Veggies are the building block of a healthy diet.

New tours at this market to teach you how to shop healthy

Shop smart. Make healthy choices.

Dorothy Lane Market has a new series of events to help you do just that.

The DLM Eat Healthy Tours offer customers an opportunity to optimize their nutrition by learning how to make healthy food choices for themselves and their families.

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The DLM Eat Healthy Tour is structured to help educate customers about their food choices when shopping including information on reading labels, comparing products and cooking tips as well.

Lori Kelch, a nutrition and wellness educator, leads the tours. In addition to serving as an adjunct instructor at Antioch University Midwest teaching “Health and Nutrition within the Family” and “Exerise and Fitness through the Lifespan,” and working as the Holistic Nutrition educator at the Institute of Holistic Leadership in Centerville, Kelch is leading people on free tours that Dorothy Lane Market launched in April called DLM Eat Healthy Tours.

Kelch says to focus on the perimeter of the store where most whole foods will be located.

“The closer the food is to its natural form, the more nutrients will be provided. Whole food provide a synergy of nutrients created by nature that cannot be duplicated in processed foods. Processed foods are often stripped of naturally occurring nutrients, and the product is then fortified with synthetic nutrients. Processed foods often contain added sugars, trans fats, and chemical additives that can impair our health,” Kelch said.

“One big tip I continuously emphasize: Our culture tends to vilify fat, and we have come to believe that low-fat options are the healthiest — and that is not necessarily the case. It is important that we have an understanding that fat supplies essential fat soluble nutrients that our bodies need to function optimally. Naturally occurring fats should be a part of our diet, and reduced fat or low fat versions of real fat foods (like cultured dairy for example) lose those valuable nutrients and often add chemicals and/or sugar as replacements.”

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When dining out, restaurants Kelch says the main thing is to choose food that is served in its whole form.

“Baking, broiling, and grilling — though not charring — meats are better options than frying. Fish is always a good option. Skip the fried potatoes, chips, etc. and opt for added vegetables or a side salad. Skip the sauces and gravies. Have dressing served on the side of a salad.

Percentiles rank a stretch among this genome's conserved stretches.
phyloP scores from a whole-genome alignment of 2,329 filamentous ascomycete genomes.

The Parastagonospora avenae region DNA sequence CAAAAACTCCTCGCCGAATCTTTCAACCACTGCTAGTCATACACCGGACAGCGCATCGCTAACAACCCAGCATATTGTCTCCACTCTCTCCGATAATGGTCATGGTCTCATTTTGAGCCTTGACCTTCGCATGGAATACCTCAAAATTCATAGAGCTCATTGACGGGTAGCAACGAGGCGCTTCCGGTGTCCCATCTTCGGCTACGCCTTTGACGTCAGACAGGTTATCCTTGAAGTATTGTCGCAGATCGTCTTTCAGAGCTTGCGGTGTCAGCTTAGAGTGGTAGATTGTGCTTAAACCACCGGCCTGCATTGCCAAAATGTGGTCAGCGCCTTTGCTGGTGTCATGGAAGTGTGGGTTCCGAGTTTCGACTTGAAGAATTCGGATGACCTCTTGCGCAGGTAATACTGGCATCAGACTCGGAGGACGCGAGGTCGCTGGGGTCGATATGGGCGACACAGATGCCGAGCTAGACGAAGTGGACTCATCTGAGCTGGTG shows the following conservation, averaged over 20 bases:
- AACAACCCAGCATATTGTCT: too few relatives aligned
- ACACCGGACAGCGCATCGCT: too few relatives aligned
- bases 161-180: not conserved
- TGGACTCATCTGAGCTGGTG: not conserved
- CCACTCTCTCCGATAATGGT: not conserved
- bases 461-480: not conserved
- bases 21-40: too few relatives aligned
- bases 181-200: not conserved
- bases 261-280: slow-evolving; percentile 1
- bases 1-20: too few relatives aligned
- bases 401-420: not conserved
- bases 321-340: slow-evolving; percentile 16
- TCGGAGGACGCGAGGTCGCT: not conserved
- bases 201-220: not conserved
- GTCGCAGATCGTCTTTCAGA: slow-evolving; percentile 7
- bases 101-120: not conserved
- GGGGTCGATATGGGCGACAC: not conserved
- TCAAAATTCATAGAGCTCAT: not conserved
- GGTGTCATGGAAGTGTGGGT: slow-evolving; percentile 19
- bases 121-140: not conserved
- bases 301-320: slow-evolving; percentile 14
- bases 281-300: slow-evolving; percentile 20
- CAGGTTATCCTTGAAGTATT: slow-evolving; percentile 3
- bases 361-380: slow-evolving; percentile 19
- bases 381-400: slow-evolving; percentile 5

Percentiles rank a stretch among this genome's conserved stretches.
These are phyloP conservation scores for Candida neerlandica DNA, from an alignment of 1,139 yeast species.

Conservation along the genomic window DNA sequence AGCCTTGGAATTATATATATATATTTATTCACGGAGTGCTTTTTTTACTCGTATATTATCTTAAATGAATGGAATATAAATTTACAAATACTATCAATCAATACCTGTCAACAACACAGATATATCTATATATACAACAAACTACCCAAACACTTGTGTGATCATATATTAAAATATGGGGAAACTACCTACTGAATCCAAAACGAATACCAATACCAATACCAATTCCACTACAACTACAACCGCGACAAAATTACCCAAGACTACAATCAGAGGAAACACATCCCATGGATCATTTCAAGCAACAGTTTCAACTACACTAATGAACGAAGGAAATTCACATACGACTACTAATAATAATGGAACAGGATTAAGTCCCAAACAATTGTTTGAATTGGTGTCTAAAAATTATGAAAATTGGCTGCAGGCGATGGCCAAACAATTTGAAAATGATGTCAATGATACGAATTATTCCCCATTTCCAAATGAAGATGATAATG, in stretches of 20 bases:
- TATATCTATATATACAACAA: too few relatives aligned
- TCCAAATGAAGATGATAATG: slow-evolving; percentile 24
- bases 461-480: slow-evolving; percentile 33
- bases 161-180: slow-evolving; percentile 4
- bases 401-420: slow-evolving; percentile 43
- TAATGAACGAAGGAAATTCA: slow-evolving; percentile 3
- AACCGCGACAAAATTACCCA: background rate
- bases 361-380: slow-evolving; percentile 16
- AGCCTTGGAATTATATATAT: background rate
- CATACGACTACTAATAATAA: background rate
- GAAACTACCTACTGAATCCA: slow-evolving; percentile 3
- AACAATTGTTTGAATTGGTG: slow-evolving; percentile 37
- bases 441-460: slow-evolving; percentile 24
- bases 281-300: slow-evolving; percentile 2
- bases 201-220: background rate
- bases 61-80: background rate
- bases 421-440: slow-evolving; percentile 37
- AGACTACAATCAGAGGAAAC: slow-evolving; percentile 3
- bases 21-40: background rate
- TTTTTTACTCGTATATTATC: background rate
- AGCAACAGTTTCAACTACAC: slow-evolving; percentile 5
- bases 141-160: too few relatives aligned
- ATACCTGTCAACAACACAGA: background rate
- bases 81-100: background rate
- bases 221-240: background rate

“That said, if someone wants to splurge on their favorite comfort food or whatever, it isn’t necessary to deny ourselves that. We just need to make it a special occasion — not an everyday occurrence … Many restaurants serve very large portions, so taking home leftovers for another meal is encouraged. Meat portions should be about the size of the palm of our hand.

“I do think more restaurants are offering healthier dishes because they know that this is what their patrons want. Vegetable based entrees are more often at the center of the plate than in the past, rather than being relegated to the side of a large piece of meat,” said Kelch.

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Dorothy Lane Market has taken over direct control of the sushi shops in all three of its grocery stores and is expanding the selection and enhancing quality, DLM officials say. FILE
Photo: Staff Writer


Vegetables are one of Kelch’s favorite topics on the DLM tours.

“It is assumed that vegetables are the healthiest in their raw form. That is a big misconception. Vegetables with bright pigments — orange, red, purple, deep green — should actually be lightly cooked for the body to take advantage of the nutrients. The nutrients that provide those colors are often fat soluble, and the vegetable must be heated to release the protein bonds that bind those nutrients.

“We know, for example, that cooked tomato products provide more antioxidant activity than eating them raw. And preparing them with a little fat (olive oil, butter, coconut oil) allow the body to transport those valuable fat soluble nutrients. There’s nothing wrong with eating a raw veggies with a salad, but lightly cooking packs a better nutritional punch,” said Kelch.

Other suggestions for healthy eating that she shares on a handout to those taking the tour:

• Drink plenty of fresh water throughout the day.

• Lightly cook vegetables with a small amount of fat for maximum absorption of the fat-soluble nutrients.

• Avoid cooking with vegetable oils at high heat. Fats stable at higher temperatures include coconut oil, butter, lard, grape seed oil, and walnut oil. Avoid hydrogenated oils.

• Avoid low-fat versions of real fat foods.

• Avoid processed foods made with enriched flours, sugars, and artificial chemicals, as well as sugary beverages and those made with artificial sweeteners.

• Do not skip meals. Eating a combination of protein, fat, and carbohydrates will help maintain adequate blood sugar stability.

• Be mindful of eating habits. Eat slowly, chew well.

• Keep moving!

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